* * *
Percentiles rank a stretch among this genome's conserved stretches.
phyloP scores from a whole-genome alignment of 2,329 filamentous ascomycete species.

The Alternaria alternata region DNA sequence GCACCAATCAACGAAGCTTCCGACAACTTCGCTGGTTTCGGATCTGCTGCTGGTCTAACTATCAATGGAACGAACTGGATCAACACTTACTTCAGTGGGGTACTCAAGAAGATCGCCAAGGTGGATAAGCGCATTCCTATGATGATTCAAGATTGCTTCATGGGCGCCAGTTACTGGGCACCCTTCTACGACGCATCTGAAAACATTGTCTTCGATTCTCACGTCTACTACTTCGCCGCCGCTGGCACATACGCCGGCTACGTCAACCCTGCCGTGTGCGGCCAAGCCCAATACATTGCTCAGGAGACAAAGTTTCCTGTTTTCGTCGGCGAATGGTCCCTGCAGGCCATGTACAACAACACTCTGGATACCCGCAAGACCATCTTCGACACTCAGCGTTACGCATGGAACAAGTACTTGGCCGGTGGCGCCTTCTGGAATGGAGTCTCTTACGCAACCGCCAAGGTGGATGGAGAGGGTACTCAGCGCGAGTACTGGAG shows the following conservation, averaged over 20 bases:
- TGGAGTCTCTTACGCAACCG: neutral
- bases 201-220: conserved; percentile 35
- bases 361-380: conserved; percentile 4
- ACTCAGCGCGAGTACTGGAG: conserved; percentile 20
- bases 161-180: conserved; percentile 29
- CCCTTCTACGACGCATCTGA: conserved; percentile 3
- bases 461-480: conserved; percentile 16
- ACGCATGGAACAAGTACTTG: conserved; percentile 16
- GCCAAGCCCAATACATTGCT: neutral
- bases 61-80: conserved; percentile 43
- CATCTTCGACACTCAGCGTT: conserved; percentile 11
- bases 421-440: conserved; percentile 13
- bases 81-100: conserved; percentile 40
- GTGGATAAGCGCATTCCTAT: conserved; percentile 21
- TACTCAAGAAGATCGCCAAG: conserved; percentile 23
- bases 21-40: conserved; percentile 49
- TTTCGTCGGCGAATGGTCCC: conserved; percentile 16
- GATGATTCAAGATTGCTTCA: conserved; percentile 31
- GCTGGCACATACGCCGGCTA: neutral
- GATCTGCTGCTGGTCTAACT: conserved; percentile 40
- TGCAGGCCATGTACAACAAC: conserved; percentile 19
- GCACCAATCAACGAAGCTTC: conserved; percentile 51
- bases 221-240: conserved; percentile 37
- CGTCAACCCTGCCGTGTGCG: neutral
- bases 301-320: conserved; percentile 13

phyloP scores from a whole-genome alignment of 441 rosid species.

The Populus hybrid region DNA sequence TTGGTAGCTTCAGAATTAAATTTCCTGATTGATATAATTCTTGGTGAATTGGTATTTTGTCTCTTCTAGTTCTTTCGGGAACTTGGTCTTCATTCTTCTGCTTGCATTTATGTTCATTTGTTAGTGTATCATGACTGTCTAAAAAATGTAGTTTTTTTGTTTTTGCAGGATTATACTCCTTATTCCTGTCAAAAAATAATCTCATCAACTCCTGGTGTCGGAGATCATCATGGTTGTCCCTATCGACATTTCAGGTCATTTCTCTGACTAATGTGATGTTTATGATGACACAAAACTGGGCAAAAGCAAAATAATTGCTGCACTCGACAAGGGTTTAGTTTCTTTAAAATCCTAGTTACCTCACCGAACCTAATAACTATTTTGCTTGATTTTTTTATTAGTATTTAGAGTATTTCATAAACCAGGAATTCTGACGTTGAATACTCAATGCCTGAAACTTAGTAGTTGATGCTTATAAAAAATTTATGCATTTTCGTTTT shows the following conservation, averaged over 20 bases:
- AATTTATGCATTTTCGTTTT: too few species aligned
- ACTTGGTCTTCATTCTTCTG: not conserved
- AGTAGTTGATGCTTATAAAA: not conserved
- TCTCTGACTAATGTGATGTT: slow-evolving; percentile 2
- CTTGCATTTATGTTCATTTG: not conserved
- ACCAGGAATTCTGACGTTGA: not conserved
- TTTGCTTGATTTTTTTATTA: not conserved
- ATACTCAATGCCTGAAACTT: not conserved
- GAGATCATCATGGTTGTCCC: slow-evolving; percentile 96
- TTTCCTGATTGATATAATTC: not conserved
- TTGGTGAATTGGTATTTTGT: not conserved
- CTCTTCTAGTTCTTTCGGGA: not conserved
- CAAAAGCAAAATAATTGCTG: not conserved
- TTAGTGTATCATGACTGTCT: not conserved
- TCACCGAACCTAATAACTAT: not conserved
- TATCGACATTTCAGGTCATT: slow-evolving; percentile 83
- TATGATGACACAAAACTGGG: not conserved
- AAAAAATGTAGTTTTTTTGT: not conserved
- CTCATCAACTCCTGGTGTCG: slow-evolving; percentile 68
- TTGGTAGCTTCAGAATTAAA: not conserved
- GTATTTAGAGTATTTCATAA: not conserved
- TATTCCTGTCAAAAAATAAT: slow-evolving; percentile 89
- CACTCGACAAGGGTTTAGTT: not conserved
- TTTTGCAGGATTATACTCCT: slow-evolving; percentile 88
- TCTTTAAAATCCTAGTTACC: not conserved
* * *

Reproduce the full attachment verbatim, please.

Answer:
Percentiles rank a stretch among this genome's conserved stretches.
phyloP scores from a whole-genome alignment of 2,329 filamentous ascomycete species.

The Alternaria alternata region DNA sequence GCACCAATCAACGAAGCTTCCGACAACTTCGCTGGTTTCGGATCTGCTGCTGGTCTAACTATCAATGGAACGAACTGGATCAACACTTACTTCAGTGGGGTACTCAAGAAGATCGCCAAGGTGGATAAGCGCATTCCTATGATGATTCAAGATTGCTTCATGGGCGCCAGTTACTGGGCACCCTTCTACGACGCATCTGAAAACATTGTCTTCGATTCTCACGTCTACTACTTCGCCGCCGCTGGCACATACGCCGGCTACGTCAACCCTGCCGTGTGCGGCCAAGCCCAATACATTGCTCAGGAGACAAAGTTTCCTGTTTTCGTCGGCGAATGGTCCCTGCAGGCCATGTACAACAACACTCTGGATACCCGCAAGACCATCTTCGACACTCAGCGTTACGCATGGAACAAGTACTTGGCCGGTGGCGCCTTCTGGAATGGAGTCTCTTACGCAACCGCCAAGGTGGATGGAGAGGGTACTCAGCGCGAGTACTGGAG shows the following conservation, averaged over 20 bases:
- TGGAGTCTCTTACGCAACCG: neutral
- bases 201-220: conserved; percentile 35
- bases 361-380: conserved; percentile 4
- ACTCAGCGCGAGTACTGGAG: conserved; percentile 20
- bases 161-180: conserved; percentile 29
- CCCTTCTACGACGCATCTGA: conserved; percentile 3
- bases 461-480: conserved; percentile 16
- ACGCATGGAACAAGTACTTG: conserved; percentile 16
- GCCAAGCCCAATACATTGCT: neutral
- bases 61-80: conserved; percentile 43
- CATCTTCGACACTCAGCGTT: conserved; percentile 11
- bases 421-440: conserved; percentile 13
- bases 81-100: conserved; percentile 40
- GTGGATAAGCGCATTCCTAT: conserved; percentile 21
- TACTCAAGAAGATCGCCAAG: conserved; percentile 23
- bases 21-40: conserved; percentile 49
- TTTCGTCGGCGAATGGTCCC: conserved; percentile 16
- GATGATTCAAGATTGCTTCA: conserved; percentile 31
- GCTGGCACATACGCCGGCTA: neutral
- GATCTGCTGCTGGTCTAACT: conserved; percentile 40
- TGCAGGCCATGTACAACAAC: conserved; percentile 19
- GCACCAATCAACGAAGCTTC: conserved; percentile 51
- bases 221-240: conserved; percentile 37
- CGTCAACCCTGCCGTGTGCG: neutral
- bases 301-320: conserved; percentile 13

phyloP scores from a whole-genome alignment of 441 rosid species.

The Populus hybrid region DNA sequence TTGGTAGCTTCAGAATTAAATTTCCTGATTGATATAATTCTTGGTGAATTGGTATTTTGTCTCTTCTAGTTCTTTCGGGAACTTGGTCTTCATTCTTCTGCTTGCATTTATGTTCATTTGTTAGTGTATCATGACTGTCTAAAAAATGTAGTTTTTTTGTTTTTGCAGGATTATACTCCTTATTCCTGTCAAAAAATAATCTCATCAACTCCTGGTGTCGGAGATCATCATGGTTGTCCCTATCGACATTTCAGGTCATTTCTCTGACTAATGTGATGTTTATGATGACACAAAACTGGGCAAAAGCAAAATAATTGCTGCACTCGACAAGGGTTTAGTTTCTTTAAAATCCTAGTTACCTCACCGAACCTAATAACTATTTTGCTTGATTTTTTTATTAGTATTTAGAGTATTTCATAAACCAGGAATTCTGACGTTGAATACTCAATGCCTGAAACTTAGTAGTTGATGCTTATAAAAAATTTATGCATTTTCGTTTT shows the following conservation, averaged over 20 bases:
- AATTTATGCATTTTCGTTTT: too few species aligned
- ACTTGGTCTTCATTCTTCTG: not conserved
- AGTAGTTGATGCTTATAAAA: not conserved
- TCTCTGACTAATGTGATGTT: slow-evolving; percentile 2
- CTTGCATTTATGTTCATTTG: not conserved
- ACCAGGAATTCTGACGTTGA: not conserved
- TTTGCTTGATTTTTTTATTA: not conserved
- ATACTCAATGCCTGAAACTT: not conserved
- GAGATCATCATGGTTGTCCC: slow-evolving; percentile 96
- TTTCCTGATTGATATAATTC: not conserved
- TTGGTGAATTGGTATTTTGT: not conserved
- CTCTTCTAGTTCTTTCGGGA: not conserved
- CAAAAGCAAAATAATTGCTG: not conserved
- TTAGTGTATCATGACTGTCT: not conserved
- TCACCGAACCTAATAACTAT: not conserved
- TATCGACATTTCAGGTCATT: slow-evolving; percentile 83
- TATGATGACACAAAACTGGG: not conserved
- AAAAAATGTAGTTTTTTTGT: not conserved
- CTCATCAACTCCTGGTGTCG: slow-evolving; percentile 68
- TTGGTAGCTTCAGAATTAAA: not conserved
- GTATTTAGAGTATTTCATAA: not conserved
- TATTCCTGTCAAAAAATAAT: slow-evolving; percentile 89
- CACTCGACAAGGGTTTAGTT: not conserved
- TTTTGCAGGATTATACTCCT: slow-evolving; percentile 88
- TCTTTAAAATCCTAGTTACC: not conserved